The Art and Science of Investment Decision-Making: Fidelity Research InstituteSM

Data and insights from Fidelity’s 2016 Global Institutional Investor Survey

The world is consumed by information overload. Institutional investors, like all of us, are trying to take advantage of all the data that is available to make investment decisions. In order to do this successfully, their processes may need to evolve to keep up.

Why is this so important right now? The tailwinds provided by the bull market of the past few years are not likely to continue, so investors will need to rely increasingly on their ability to generate alpha for meeting their target returns. Additionally, it seems reasonable to assume that the number of investment decisions per year is going to rise as holding periods get shorter and manager turnover increases.

Today, the importance of “getting it right” is escalating. Our survey tells us that the investment decision-making process should be revisited to accommodate all the additional inputs—so that these inputs can be evaluated and synthesized effectively and so that any behavioral biases can be minimized. Ideally this would result in more repeatable, efficient, and effective portfolio outcomes.

Now in its 14th year, the Fidelity Global Institutional Investor Survey from the Fidelity Research InstituteSM is the world's largest study of its kind, examining the top-of-mind themes for institutional investors.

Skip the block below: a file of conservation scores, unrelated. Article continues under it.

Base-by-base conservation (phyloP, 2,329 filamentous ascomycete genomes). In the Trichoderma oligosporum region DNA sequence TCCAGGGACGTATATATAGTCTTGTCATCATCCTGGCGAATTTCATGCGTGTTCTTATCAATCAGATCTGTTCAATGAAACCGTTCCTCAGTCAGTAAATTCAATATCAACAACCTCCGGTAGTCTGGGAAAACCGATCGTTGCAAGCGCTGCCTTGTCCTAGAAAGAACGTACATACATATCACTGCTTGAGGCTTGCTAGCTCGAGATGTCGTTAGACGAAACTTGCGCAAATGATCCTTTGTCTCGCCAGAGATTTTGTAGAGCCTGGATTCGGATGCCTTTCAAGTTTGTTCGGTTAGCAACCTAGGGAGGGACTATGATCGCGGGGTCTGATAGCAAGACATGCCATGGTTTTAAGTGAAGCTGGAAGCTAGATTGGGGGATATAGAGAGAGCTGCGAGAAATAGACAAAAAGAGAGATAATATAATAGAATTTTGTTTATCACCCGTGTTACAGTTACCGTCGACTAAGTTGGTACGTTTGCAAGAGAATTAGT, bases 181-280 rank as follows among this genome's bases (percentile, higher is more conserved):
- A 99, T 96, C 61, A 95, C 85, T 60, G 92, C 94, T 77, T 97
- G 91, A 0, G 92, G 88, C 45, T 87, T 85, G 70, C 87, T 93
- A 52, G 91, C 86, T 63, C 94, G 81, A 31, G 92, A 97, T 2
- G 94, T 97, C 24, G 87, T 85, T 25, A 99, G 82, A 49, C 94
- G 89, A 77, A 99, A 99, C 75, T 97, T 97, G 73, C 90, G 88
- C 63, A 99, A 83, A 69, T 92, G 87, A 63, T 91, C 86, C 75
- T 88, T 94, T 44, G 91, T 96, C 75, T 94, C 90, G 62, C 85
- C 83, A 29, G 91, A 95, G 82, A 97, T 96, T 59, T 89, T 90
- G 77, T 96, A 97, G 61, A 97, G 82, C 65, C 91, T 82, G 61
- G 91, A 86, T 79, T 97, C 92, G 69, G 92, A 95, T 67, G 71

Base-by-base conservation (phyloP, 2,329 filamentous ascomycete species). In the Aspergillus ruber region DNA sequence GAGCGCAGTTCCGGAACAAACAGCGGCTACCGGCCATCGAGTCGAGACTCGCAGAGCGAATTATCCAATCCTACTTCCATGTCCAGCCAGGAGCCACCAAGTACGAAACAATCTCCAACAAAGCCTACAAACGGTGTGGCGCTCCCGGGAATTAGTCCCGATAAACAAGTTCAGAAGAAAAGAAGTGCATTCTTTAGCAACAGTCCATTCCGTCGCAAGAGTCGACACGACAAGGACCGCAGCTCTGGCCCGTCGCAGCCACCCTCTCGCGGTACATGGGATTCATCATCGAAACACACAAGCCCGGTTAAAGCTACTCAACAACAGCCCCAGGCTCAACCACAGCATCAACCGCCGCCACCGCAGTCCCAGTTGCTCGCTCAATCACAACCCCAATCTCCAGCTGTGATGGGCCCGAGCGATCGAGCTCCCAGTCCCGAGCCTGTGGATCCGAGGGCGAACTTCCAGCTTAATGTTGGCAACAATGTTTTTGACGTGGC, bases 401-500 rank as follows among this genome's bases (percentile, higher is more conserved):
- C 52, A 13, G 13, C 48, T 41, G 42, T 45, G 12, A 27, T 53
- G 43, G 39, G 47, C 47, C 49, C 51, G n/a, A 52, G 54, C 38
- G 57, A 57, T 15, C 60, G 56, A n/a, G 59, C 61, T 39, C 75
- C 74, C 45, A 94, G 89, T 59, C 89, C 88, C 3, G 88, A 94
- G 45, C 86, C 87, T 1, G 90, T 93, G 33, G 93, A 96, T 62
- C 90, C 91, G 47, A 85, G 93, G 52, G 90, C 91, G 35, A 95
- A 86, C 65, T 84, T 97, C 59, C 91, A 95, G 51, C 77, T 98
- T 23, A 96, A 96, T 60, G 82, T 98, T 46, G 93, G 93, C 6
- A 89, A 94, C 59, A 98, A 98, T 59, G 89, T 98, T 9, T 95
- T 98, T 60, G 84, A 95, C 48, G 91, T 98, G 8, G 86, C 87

• 933


  • 25


  • $21T

    Investable Assets

Investment Decision-Making in 2016

23%Public SectorPension29%Private SectorPension18%Endowment/Foundation28%Insurance38%SovereignWealth Fund1 in 4respondents describestheir investmentdecision-making as highlysystematic/rules-basedAd-hoc (1-2)Blended (3-5)Systematic (6-7)29%6%65%Private SectorPensionAd-hoc (1-2)Blended (3-5)23%13%64%Public SectorPensionAd-hoc (1-2)Blended (3-5)18%6%76%Endowment/FoundationAd-hoc (1-2)Blended (3-5)28%10%62%InsuranceAd-hoc (1-2)Blended (3-5)38%8%54%SovereignWealth FundAd-hoc (1-2)Blended (3-5)
23% Public Sector Pension 29% Private Sector Pension 18% Endowment/ Foundation 28% Insurance 38% Sovereign Wealth Fund 1 in 4 respondents describes their investment decision-making as highly systematic/rules-based Ad-hoc (1-2) Blended (3-5) Systematic (6-7) 29% 6% 65% Private Sector Pension Ad-hoc (1-2) Blended (3-5) 23% 13% 64% Public Sector Pension Ad-hoc (1-2) Blended (3-5) 18% 6% 76% Endowment/ Foundation Ad-hoc (1-2) Blended (3-5) 28% 10% 62% Insurance Ad-hoc (1-2) Blended (3-5) 38% 8% 54% SovereignWealth Fund Ad-hoc (1-2) Blended (3-5)

Top Concerns for 2016

This year, institutions are expressing more worry about the capital markets than in previous years.

What is your top concern regarding your investment portfolio?

Explore Global Response:

Today’s low-returnenvironment
Ongoing marketvolatility
Managingportfolio risk
Top Segment
Private Sector Pensions 38%
Top 3 Regions
Americas 41%
Europe ex-UK 21%
UK 17%
Top Segments
Sovereign Wealth Funds 46%
Trade Associations 46%
Top 3 Regions
Asia ex-Japan 33%
UK 30%
Americas 26%
Top Segment
Endowment / Foundation 17%
Top 3 Regions
UK 19%
Asia ex-Japan 19%
Japan 18%